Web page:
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falling, steven mnuchin has a more market friendly and measured approach approved by the white house in terms of how it looks at trade. david: we want to bring in our colleague reporting from auto what. -- ottawa, canada. this is a popular move from the canadian perspective? >> very popular, every once -- everyone wants justin trudeau to fight back. trump is not popular in canada. escalates, thet canadian the connie could take a hit -- the canadian economy could take a hit. in principle, people like the idea of retaliating. shery: the foreign minister said weada will not escalate but
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know there are other issues pending between the u.s. and canada, including potential auto tariffs by the u.s. and nafta, could this change? >> absolutely. it is open to whether donald trump considers today and escalation. canada says this is just a dollar for dollar response but if donald trump thinks this is raising the stakes, a lot of people say these tariffs will not have that big of an impact on inflation, canadian growth, but if it comes to that, you will see wide-ranging and potentially damaging effects on the canadian economy. shery: these trade disputes are not confined to canada. president trump pass or wants to alter the multilateral trading system. reports he may be considering pulling out of the wto.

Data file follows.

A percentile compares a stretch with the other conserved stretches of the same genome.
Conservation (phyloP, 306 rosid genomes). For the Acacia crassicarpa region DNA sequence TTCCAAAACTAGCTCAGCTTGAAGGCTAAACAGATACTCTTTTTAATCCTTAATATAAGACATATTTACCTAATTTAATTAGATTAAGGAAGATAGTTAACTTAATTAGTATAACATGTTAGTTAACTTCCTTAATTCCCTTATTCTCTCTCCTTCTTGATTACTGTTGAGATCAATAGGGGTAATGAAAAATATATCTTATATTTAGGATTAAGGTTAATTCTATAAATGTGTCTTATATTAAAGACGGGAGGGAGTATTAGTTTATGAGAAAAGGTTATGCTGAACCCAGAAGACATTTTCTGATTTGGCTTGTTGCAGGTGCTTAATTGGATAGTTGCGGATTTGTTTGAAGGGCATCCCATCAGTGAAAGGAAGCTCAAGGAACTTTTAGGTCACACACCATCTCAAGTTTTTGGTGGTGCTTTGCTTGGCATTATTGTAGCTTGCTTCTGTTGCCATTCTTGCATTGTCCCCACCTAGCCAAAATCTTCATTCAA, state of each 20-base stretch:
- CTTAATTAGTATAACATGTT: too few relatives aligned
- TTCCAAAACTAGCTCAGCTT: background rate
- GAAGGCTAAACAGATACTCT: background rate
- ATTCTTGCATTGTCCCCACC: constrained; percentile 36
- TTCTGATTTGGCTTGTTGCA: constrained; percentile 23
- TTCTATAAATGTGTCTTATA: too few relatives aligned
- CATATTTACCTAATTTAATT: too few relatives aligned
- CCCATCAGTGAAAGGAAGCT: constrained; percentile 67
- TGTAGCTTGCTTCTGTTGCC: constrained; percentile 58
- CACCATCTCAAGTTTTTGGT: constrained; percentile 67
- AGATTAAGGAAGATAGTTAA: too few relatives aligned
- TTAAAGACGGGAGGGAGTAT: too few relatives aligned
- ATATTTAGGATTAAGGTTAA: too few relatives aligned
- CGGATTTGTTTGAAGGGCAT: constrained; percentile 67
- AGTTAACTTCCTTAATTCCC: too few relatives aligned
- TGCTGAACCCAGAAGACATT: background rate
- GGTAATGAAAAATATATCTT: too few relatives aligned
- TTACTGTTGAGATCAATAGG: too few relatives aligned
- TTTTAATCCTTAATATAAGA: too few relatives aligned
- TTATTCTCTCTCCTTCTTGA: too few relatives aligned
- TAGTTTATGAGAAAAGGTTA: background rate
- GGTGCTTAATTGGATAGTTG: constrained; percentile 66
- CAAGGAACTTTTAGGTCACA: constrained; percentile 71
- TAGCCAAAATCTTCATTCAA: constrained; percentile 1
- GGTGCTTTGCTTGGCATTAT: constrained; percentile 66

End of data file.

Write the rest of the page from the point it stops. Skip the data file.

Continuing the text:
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what is the latest? >> that news came out of axios and it is true donald trump has made remarks like that. steven mnuchin this morning said nothing about those comments, something donald trump has been talking about for a long time. the mission was pushing back on those reports. interesting those reports brought markets down, u.s. futures and stocks in europe. the secretary decided he would come talk about it. we have heard from mark, talking to reporters outside of the white house who said that we should expect to hear more from firm on the wto but no decision has been made on a timeline and what it would take --keep.s. in the wto the u.s. in the wto. david: time for a check on the markets with taylor riggs.
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taylor: major averages making gains throughout the morning session, 1% on the dow to a large cap score. nasdaq up six cents of 1%. -- .6%. nasdaq tech heavy index doing well. another big story is the financials. today with the best day since june 6 because of the fed stress tests and generally positive notes. individual members within the stress tests, one we look at ,ells fargo, up more than 5% the clear winner after being in the penalty box by the fed for so long. bank of america could say this could reignite a bid for the banks. nbi makingex, the
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gains in parts because of celgene, the second biggest mover in the biotech index, they had a trial for a red blood cell drug and more likely to get fda approval. a macro note, we want to talk about oil and the dollar, oil is rising, having a very good day for oil as u.s. output is clearly being met with demands. that is pushing the dollar lower , falling its most since may. shery: thank you, taylor riggs. coming up, dollar trump celebrated six months since his successful tax reform push, republicans want to keep this issue on the forefront heading into november but will it be drowned out by the president tariffs? we will discuss. this is bloomberg. ♪